Sunday, 28 October 2007

October 28th, 2007 Words

For me the most difficult part about writing this column is picking a topic.  So I
got to thinking about writing, which is just so many words all strung together in
a way that's comprehensible to all, right? It can be that simple but the words
you choose and the way you put them together make all the difference. So
that gave me the idea for my topic today: words!

I know that meanings of words change over time, so how do I go about tracing
the origin of a particular word?
You'll need a good etymological dictionary.
The standard source for this is the Oxford English Dictionary. This hefty,
multi-volume set is located in the reference departments. There are numerous
other etymological dictionaries available in the library as well. The precise
subject term for these is English language -- etymology -- dictionaries.

According to the Oxford English Dictionary the word "word" has its origins in
Old English.
It's easy enough to look up the meaning of words in a regular
dictionary, but what about expressions like "your name is mud"?
A dictionary
of idioms should be able to help you out. Try the Oxford Dictionary of Idioms.
A book like The Whole Ball of Wax and Other Colloquial Phrases by Laurence
Urdang is both a fun and educational read. A site such as has a number of idioms, their meanings and origins.
While it lists a large number idioms, the following site does not provide
the origin of the idiom:

I heard the term "biPodding" the other day which sounds like it's a
newly made up word. Is there anywhere I can find new words like

New words, or neologisms, pop into our language all the time, however,
whether they get accepted into everyday language is another matter.
One neologism that has stood up is the use of the word "google" as a
verb, derived from the popular search engine Google and meaning to look
up information on the Internet using a search engine. It's fun to see what
words or phrases people are making up these days so have a look at The
Urban Dictionary: They have a Word of the
Day section and you can keep up to date with this by subscribing to it
via RSS.

I read the bestselling book Eats Shoots and Leaves: the Zero Tolerance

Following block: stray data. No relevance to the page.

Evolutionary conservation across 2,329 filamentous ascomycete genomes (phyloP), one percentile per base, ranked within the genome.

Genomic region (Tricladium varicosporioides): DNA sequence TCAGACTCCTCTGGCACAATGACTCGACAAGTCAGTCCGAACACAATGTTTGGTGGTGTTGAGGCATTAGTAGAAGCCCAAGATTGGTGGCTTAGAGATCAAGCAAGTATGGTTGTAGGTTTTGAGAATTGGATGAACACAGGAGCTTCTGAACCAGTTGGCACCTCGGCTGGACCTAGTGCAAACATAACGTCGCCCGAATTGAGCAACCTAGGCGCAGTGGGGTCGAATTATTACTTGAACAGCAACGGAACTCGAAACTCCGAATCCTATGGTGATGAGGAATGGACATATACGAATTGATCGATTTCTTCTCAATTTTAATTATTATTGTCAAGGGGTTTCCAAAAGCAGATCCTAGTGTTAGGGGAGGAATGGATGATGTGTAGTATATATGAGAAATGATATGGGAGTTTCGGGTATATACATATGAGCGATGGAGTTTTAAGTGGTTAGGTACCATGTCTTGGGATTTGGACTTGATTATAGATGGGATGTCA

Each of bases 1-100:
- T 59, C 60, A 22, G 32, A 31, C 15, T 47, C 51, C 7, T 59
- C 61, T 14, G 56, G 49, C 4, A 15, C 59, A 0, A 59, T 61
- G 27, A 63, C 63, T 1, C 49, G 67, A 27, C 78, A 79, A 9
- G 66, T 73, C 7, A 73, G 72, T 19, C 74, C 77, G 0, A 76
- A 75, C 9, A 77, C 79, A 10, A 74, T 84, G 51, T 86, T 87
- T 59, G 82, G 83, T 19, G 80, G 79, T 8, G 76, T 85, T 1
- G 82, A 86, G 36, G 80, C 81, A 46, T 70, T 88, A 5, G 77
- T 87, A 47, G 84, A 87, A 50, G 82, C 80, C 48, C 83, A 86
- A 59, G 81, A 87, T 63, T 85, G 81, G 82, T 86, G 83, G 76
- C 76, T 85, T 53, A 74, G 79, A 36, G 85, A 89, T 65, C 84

Approach to Punctuation, by Lynne Truss. Are there any books like this
about words?

Gotta love those quirky titles! Yes, check out books like Words Fail Us:
Good English and Other Lost Causes by Bob Blackburn, Wanted Words: from
Amalgamots to Undercarments: Language Gaps Found and Fixed by Jane
Farrow, ed., and Death Sentences: How Cliches, Weasel Words, and
Management Speak are Strangling Public Language by Don Watson.
Browse the shelves at 428, 428.1 and 428.2 to find these and other equally
intriguing books.

Speaking of quirky did you know that there are dictionaries for almost any type
of word application? For example, there are rhyming dictionaries, crossword
dictionaries, spelling and visual dictionaries, dictionaries of eponyms (words
derived from the name of a person or place), quotations, allusions, foreign
phrases, slang and dictionaries of American and Canadian English. You'll
find the definition of Thunder Bay's unique pastry, the Persian, in the
Canadian Oxford Dictionary.

Here's a hint on how to use Google specifically for finding definitions. Type
"define: the word you're looking for", e.g., define: infrangible, and you'll get
exactly what you're looking for, without all the other unnecessary stuff a
typical Google search result would throw at you.
A site worth bookmarking
is You'll find a wealth of information, including all types of
dictionaries, a thesaurus, and much much more.

We'll have to wait until December to see what the American Dialect Society
decides is the word of the year. Last year the word was "truthiness", the
Stephen Colbert definition, which, according to the Society, "refers to the
quality of preferring concepts or facts one wishes to be true, rather than
concepts or facts known to be true�.

I hope I haven't been too wordy today (sorry, I couldn't resist the pun). I'll